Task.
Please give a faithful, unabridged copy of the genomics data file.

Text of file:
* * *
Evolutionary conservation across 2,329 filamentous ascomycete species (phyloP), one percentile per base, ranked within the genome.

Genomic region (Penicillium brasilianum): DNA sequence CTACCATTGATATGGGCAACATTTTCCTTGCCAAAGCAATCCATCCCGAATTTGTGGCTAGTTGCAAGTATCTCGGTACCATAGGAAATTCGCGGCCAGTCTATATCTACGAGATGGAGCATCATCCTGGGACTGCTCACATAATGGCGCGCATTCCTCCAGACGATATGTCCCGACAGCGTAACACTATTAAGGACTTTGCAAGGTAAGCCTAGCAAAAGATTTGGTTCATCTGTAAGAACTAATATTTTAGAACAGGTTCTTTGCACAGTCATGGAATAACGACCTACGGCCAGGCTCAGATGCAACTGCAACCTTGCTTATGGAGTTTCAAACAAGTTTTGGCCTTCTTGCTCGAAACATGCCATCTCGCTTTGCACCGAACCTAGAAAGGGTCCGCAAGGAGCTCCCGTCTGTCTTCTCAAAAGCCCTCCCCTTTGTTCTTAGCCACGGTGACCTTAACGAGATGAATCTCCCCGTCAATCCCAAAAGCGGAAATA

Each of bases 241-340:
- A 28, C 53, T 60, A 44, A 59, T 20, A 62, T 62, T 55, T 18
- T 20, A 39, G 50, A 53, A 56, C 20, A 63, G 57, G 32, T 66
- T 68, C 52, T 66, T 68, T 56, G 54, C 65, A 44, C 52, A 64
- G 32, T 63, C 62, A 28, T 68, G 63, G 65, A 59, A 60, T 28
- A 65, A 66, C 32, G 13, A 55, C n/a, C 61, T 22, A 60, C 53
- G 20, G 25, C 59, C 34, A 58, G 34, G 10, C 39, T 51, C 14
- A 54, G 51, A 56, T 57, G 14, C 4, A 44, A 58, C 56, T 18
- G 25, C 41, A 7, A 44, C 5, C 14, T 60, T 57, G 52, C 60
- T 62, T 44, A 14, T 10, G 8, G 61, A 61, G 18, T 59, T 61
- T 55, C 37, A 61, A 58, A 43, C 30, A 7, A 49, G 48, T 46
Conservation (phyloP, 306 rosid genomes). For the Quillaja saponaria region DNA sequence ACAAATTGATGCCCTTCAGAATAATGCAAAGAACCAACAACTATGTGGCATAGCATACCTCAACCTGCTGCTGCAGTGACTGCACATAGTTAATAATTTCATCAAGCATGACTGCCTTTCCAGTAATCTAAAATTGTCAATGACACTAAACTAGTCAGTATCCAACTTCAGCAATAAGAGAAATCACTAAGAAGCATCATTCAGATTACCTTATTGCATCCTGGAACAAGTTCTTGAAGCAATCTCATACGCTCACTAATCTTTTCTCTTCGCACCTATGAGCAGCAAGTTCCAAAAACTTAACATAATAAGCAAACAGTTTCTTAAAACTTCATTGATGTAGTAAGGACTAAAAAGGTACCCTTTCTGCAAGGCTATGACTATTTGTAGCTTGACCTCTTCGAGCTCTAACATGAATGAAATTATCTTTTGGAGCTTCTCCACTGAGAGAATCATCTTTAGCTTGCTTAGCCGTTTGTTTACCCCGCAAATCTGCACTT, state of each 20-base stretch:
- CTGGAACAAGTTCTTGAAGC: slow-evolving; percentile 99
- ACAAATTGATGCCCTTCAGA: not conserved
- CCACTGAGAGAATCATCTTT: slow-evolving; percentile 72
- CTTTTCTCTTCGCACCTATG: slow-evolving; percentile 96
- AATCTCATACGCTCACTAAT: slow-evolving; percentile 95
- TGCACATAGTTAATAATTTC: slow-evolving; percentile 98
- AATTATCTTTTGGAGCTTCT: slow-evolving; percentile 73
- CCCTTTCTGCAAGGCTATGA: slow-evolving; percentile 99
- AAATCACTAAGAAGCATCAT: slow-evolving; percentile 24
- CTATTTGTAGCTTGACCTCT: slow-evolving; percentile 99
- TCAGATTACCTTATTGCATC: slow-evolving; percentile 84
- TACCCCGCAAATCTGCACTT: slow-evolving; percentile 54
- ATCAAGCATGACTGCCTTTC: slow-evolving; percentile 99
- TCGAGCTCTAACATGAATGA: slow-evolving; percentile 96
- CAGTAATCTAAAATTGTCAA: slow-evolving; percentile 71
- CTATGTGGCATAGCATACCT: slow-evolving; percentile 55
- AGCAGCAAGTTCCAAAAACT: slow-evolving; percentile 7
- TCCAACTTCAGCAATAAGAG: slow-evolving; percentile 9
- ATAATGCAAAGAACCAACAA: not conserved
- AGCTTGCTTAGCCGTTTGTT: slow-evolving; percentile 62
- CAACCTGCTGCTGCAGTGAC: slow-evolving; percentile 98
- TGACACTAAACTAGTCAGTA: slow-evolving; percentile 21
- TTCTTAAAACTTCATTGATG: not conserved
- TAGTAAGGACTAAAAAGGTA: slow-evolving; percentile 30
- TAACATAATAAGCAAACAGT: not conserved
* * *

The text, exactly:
Evolutionary conservation across 2,329 filamentous ascomycete species (phyloP), one percentile per base, ranked within the genome.

Genomic region (Penicillium brasilianum): DNA sequence CTACCATTGATATGGGCAACATTTTCCTTGCCAAAGCAATCCATCCCGAATTTGTGGCTAGTTGCAAGTATCTCGGTACCATAGGAAATTCGCGGCCAGTCTATATCTACGAGATGGAGCATCATCCTGGGACTGCTCACATAATGGCGCGCATTCCTCCAGACGATATGTCCCGACAGCGTAACACTATTAAGGACTTTGCAAGGTAAGCCTAGCAAAAGATTTGGTTCATCTGTAAGAACTAATATTTTAGAACAGGTTCTTTGCACAGTCATGGAATAACGACCTACGGCCAGGCTCAGATGCAACTGCAACCTTGCTTATGGAGTTTCAAACAAGTTTTGGCCTTCTTGCTCGAAACATGCCATCTCGCTTTGCACCGAACCTAGAAAGGGTCCGCAAGGAGCTCCCGTCTGTCTTCTCAAAAGCCCTCCCCTTTGTTCTTAGCCACGGTGACCTTAACGAGATGAATCTCCCCGTCAATCCCAAAAGCGGAAATA

Each of bases 241-340:
- A 28, C 53, T 60, A 44, A 59, T 20, A 62, T 62, T 55, T 18
- T 20, A 39, G 50, A 53, A 56, C 20, A 63, G 57, G 32, T 66
- T 68, C 52, T 66, T 68, T 56, G 54, C 65, A 44, C 52, A 64
- G 32, T 63, C 62, A 28, T 68, G 63, G 65, A 59, A 60, T 28
- A 65, A 66, C 32, G 13, A 55, C n/a, C 61, T 22, A 60, C 53
- G 20, G 25, C 59, C 34, A 58, G 34, G 10, C 39, T 51, C 14
- A 54, G 51, A 56, T 57, G 14, C 4, A 44, A 58, C 56, T 18
- G 25, C 41, A 7, A 44, C 5, C 14, T 60, T 57, G 52, C 60
- T 62, T 44, A 14, T 10, G 8, G 61, A 61, G 18, T 59, T 61
- T 55, C 37, A 61, A 58, A 43, C 30, A 7, A 49, G 48, T 46
Conservation (phyloP, 306 rosid genomes). For the Quillaja saponaria region DNA sequence ACAAATTGATGCCCTTCAGAATAATGCAAAGAACCAACAACTATGTGGCATAGCATACCTCAACCTGCTGCTGCAGTGACTGCACATAGTTAATAATTTCATCAAGCATGACTGCCTTTCCAGTAATCTAAAATTGTCAATGACACTAAACTAGTCAGTATCCAACTTCAGCAATAAGAGAAATCACTAAGAAGCATCATTCAGATTACCTTATTGCATCCTGGAACAAGTTCTTGAAGCAATCTCATACGCTCACTAATCTTTTCTCTTCGCACCTATGAGCAGCAAGTTCCAAAAACTTAACATAATAAGCAAACAGTTTCTTAAAACTTCATTGATGTAGTAAGGACTAAAAAGGTACCCTTTCTGCAAGGCTATGACTATTTGTAGCTTGACCTCTTCGAGCTCTAACATGAATGAAATTATCTTTTGGAGCTTCTCCACTGAGAGAATCATCTTTAGCTTGCTTAGCCGTTTGTTTACCCCGCAAATCTGCACTT, state of each 20-base stretch:
- CTGGAACAAGTTCTTGAAGC: slow-evolving; percentile 99
- ACAAATTGATGCCCTTCAGA: not conserved
- CCACTGAGAGAATCATCTTT: slow-evolving; percentile 72
- CTTTTCTCTTCGCACCTATG: slow-evolving; percentile 96
- AATCTCATACGCTCACTAAT: slow-evolving; percentile 95
- TGCACATAGTTAATAATTTC: slow-evolving; percentile 98
- AATTATCTTTTGGAGCTTCT: slow-evolving; percentile 73
- CCCTTTCTGCAAGGCTATGA: slow-evolving; percentile 99
- AAATCACTAAGAAGCATCAT: slow-evolving; percentile 24
- CTATTTGTAGCTTGACCTCT: slow-evolving; percentile 99
- TCAGATTACCTTATTGCATC: slow-evolving; percentile 84
- TACCCCGCAAATCTGCACTT: slow-evolving; percentile 54
- ATCAAGCATGACTGCCTTTC: slow-evolving; percentile 99
- TCGAGCTCTAACATGAATGA: slow-evolving; percentile 96
- CAGTAATCTAAAATTGTCAA: slow-evolving; percentile 71
- CTATGTGGCATAGCATACCT: slow-evolving; percentile 55
- AGCAGCAAGTTCCAAAAACT: slow-evolving; percentile 7
- TCCAACTTCAGCAATAAGAG: slow-evolving; percentile 9
- ATAATGCAAAGAACCAACAA: not conserved
- AGCTTGCTTAGCCGTTTGTT: slow-evolving; percentile 62
- CAACCTGCTGCTGCAGTGAC: slow-evolving; percentile 98
- TGACACTAAACTAGTCAGTA: slow-evolving; percentile 21
- TTCTTAAAACTTCATTGATG: not conserved
- TAGTAAGGACTAAAAAGGTA: slow-evolving; percentile 30
- TAACATAATAAGCAAACAGT: not conserved